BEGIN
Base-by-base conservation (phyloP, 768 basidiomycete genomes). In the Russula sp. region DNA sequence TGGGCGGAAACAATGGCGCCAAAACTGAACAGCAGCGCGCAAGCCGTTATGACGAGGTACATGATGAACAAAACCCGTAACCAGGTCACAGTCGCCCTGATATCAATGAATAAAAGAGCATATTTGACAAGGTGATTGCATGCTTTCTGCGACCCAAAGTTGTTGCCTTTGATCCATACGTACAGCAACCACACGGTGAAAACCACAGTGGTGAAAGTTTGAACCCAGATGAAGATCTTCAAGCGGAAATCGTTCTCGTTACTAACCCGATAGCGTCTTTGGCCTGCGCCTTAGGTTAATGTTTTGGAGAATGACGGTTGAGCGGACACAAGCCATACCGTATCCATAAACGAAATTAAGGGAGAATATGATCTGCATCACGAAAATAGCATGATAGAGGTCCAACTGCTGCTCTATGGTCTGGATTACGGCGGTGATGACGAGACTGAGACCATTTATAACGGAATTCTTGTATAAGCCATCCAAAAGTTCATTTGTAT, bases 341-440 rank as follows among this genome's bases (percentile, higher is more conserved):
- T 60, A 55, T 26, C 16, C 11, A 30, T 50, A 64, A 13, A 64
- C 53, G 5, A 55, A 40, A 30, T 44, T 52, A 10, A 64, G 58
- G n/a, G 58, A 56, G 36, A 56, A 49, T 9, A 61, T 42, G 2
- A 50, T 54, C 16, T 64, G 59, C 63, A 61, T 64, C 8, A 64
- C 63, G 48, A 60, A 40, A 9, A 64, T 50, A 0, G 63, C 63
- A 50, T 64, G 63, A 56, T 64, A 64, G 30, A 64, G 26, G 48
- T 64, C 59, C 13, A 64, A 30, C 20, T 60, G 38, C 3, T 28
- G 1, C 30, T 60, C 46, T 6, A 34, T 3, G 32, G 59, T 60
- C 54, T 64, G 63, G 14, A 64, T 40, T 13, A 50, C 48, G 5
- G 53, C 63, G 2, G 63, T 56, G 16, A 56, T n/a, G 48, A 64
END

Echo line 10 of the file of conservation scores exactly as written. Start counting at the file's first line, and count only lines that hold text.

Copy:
- C 54, T 64, G 63, G 14, A 64, T 40, T 13, A 50, C 48, G 5